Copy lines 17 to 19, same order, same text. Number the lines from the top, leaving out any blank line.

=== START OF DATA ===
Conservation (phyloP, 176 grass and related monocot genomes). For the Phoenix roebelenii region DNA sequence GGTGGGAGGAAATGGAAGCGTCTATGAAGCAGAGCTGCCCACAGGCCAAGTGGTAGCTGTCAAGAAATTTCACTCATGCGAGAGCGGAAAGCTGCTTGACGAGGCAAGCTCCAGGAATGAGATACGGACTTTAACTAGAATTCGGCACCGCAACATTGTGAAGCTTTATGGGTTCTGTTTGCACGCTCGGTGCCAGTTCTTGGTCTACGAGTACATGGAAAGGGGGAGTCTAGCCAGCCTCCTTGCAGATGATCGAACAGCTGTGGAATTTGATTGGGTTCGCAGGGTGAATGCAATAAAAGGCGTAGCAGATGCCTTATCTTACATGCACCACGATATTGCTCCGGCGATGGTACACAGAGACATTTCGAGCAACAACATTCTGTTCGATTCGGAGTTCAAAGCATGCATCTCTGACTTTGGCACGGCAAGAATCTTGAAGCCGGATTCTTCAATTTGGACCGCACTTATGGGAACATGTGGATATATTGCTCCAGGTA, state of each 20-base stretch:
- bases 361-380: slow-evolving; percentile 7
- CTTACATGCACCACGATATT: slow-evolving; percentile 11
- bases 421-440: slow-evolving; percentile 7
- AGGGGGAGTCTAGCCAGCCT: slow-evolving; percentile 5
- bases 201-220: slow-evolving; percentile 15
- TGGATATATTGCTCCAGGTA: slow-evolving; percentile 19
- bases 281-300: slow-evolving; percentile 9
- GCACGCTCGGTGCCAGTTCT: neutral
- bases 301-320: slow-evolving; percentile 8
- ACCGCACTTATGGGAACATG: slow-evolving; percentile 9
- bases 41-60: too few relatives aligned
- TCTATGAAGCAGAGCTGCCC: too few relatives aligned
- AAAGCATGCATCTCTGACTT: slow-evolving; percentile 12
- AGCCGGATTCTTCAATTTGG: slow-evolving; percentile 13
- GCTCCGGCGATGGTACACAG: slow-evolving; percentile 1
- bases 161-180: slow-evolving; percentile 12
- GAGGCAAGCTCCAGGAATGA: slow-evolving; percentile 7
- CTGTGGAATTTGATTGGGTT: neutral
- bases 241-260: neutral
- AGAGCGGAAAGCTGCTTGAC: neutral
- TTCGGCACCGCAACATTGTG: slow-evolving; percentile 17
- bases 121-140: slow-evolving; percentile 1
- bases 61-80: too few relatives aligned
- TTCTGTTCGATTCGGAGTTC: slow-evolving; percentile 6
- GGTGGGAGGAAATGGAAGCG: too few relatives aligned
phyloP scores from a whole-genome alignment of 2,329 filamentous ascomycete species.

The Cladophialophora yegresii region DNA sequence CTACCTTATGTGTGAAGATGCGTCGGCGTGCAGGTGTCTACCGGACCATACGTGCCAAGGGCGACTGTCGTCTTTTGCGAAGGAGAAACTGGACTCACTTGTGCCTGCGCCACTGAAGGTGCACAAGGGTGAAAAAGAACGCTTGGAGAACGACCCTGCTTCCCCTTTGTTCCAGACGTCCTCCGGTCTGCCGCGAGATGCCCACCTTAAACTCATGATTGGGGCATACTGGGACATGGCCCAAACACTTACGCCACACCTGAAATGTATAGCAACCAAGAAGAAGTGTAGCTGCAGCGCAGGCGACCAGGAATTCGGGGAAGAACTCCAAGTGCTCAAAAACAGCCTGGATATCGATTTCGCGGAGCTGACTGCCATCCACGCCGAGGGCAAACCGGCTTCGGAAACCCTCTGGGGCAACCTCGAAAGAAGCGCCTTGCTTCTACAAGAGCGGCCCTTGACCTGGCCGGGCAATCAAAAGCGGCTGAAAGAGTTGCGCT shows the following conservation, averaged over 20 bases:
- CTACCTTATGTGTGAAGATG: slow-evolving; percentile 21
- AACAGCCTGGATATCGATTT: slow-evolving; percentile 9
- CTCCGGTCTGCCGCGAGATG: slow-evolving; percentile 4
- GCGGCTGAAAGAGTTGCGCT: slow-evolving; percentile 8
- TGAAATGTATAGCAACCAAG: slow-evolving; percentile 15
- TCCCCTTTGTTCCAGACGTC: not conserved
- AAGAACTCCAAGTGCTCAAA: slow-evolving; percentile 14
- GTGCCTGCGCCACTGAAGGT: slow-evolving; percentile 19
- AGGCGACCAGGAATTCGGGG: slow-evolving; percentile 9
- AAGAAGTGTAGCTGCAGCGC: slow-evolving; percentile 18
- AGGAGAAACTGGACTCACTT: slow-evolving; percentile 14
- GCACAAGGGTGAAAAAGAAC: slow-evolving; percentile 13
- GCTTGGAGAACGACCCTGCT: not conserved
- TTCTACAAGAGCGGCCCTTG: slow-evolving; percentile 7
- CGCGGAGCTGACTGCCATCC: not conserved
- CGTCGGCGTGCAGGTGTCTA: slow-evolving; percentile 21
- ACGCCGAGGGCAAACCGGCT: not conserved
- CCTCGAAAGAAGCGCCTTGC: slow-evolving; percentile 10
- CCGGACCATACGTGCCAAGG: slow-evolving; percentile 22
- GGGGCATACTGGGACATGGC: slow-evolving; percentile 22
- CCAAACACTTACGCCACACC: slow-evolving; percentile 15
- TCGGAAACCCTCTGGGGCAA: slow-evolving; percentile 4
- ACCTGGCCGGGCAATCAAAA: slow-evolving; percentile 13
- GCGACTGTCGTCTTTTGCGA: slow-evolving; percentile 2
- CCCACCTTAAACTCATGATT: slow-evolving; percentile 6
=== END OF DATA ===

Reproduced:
- bases 161-180: slow-evolving; percentile 12
- GAGGCAAGCTCCAGGAATGA: slow-evolving; percentile 7
- CTGTGGAATTTGATTGGGTT: neutral